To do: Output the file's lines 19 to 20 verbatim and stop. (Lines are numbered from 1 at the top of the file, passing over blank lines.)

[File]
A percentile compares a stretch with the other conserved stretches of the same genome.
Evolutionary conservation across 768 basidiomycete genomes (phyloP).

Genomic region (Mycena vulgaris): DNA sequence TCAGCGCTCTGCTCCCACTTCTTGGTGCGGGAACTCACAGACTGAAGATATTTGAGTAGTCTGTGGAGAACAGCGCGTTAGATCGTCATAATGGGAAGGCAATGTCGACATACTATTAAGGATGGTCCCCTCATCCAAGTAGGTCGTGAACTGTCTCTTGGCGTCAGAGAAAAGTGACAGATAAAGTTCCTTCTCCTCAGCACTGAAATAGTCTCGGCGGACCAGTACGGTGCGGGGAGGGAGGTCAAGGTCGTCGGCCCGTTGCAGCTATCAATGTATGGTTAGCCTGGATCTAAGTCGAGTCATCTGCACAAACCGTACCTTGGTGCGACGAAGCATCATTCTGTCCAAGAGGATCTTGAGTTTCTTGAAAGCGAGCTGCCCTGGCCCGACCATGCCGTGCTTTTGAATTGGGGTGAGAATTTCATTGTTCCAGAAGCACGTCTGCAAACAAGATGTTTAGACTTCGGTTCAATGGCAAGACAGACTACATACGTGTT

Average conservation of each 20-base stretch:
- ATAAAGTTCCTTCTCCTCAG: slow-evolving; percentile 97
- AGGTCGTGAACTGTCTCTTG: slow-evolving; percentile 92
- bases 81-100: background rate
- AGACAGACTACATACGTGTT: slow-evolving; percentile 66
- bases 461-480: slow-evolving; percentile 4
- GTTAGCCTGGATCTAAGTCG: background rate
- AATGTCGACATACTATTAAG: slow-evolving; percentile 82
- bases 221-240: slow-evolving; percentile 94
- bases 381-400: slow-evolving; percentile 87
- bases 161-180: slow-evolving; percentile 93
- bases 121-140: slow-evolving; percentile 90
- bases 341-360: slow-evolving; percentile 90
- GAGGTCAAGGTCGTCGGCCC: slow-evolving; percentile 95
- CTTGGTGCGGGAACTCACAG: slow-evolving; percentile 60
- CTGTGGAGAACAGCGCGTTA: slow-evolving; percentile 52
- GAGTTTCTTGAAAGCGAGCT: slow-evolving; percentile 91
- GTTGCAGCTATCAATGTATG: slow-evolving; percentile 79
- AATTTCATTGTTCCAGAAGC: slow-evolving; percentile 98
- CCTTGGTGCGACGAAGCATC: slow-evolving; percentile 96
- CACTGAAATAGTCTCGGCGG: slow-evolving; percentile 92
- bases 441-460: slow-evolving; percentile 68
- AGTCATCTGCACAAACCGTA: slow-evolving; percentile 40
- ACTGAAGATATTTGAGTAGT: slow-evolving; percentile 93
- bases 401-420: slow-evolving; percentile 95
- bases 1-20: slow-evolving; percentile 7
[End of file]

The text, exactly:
- CTGTGGAGAACAGCGCGTTA: slow-evolving; percentile 52
- GAGTTTCTTGAAAGCGAGCT: slow-evolving; percentile 91